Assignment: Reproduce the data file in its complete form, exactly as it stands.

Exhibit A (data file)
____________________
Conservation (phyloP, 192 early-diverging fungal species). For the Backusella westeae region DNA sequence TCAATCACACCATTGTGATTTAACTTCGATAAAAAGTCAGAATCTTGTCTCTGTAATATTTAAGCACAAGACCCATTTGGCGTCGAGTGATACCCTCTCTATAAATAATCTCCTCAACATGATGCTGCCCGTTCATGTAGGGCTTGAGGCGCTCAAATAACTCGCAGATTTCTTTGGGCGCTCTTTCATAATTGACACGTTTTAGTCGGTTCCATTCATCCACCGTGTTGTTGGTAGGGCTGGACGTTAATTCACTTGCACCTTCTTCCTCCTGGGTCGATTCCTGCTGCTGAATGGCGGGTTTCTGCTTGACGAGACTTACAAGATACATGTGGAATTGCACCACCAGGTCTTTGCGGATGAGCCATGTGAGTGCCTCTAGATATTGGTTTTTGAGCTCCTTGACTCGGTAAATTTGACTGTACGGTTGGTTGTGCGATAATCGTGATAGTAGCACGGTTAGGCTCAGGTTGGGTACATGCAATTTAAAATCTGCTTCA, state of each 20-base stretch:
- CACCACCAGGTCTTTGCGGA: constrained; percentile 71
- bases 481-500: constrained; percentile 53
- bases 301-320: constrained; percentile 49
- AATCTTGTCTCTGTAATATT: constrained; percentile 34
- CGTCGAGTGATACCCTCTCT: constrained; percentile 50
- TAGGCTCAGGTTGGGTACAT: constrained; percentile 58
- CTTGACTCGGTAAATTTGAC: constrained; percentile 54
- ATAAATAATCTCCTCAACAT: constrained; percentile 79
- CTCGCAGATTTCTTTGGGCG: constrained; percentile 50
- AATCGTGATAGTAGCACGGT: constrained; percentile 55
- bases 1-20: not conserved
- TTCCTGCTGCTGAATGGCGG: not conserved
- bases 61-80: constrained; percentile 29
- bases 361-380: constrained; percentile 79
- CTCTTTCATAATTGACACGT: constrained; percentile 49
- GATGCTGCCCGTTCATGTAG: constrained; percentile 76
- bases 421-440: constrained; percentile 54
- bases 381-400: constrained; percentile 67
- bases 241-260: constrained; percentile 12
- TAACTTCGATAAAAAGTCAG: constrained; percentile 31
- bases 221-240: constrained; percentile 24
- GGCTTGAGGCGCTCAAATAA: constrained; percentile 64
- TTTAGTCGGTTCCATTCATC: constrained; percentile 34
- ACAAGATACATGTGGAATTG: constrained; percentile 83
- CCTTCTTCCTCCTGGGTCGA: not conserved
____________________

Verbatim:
Conservation (phyloP, 192 early-diverging fungal species). For the Backusella westeae region DNA sequence TCAATCACACCATTGTGATTTAACTTCGATAAAAAGTCAGAATCTTGTCTCTGTAATATTTAAGCACAAGACCCATTTGGCGTCGAGTGATACCCTCTCTATAAATAATCTCCTCAACATGATGCTGCCCGTTCATGTAGGGCTTGAGGCGCTCAAATAACTCGCAGATTTCTTTGGGCGCTCTTTCATAATTGACACGTTTTAGTCGGTTCCATTCATCCACCGTGTTGTTGGTAGGGCTGGACGTTAATTCACTTGCACCTTCTTCCTCCTGGGTCGATTCCTGCTGCTGAATGGCGGGTTTCTGCTTGACGAGACTTACAAGATACATGTGGAATTGCACCACCAGGTCTTTGCGGATGAGCCATGTGAGTGCCTCTAGATATTGGTTTTTGAGCTCCTTGACTCGGTAAATTTGACTGTACGGTTGGTTGTGCGATAATCGTGATAGTAGCACGGTTAGGCTCAGGTTGGGTACATGCAATTTAAAATCTGCTTCA, state of each 20-base stretch:
- CACCACCAGGTCTTTGCGGA: constrained; percentile 71
- bases 481-500: constrained; percentile 53
- bases 301-320: constrained; percentile 49
- AATCTTGTCTCTGTAATATT: constrained; percentile 34
- CGTCGAGTGATACCCTCTCT: constrained; percentile 50
- TAGGCTCAGGTTGGGTACAT: constrained; percentile 58
- CTTGACTCGGTAAATTTGAC: constrained; percentile 54
- ATAAATAATCTCCTCAACAT: constrained; percentile 79
- CTCGCAGATTTCTTTGGGCG: constrained; percentile 50
- AATCGTGATAGTAGCACGGT: constrained; percentile 55
- bases 1-20: not conserved
- TTCCTGCTGCTGAATGGCGG: not conserved
- bases 61-80: constrained; percentile 29
- bases 361-380: constrained; percentile 79
- CTCTTTCATAATTGACACGT: constrained; percentile 49
- GATGCTGCCCGTTCATGTAG: constrained; percentile 76
- bases 421-440: constrained; percentile 54
- bases 381-400: constrained; percentile 67
- bases 241-260: constrained; percentile 12
- TAACTTCGATAAAAAGTCAG: constrained; percentile 31
- bases 221-240: constrained; percentile 24
- GGCTTGAGGCGCTCAAATAA: constrained; percentile 64
- TTTAGTCGGTTCCATTCATC: constrained; percentile 34
- ACAAGATACATGTGGAATTG: constrained; percentile 83
- CCTTCTTCCTCCTGGGTCGA: not conserved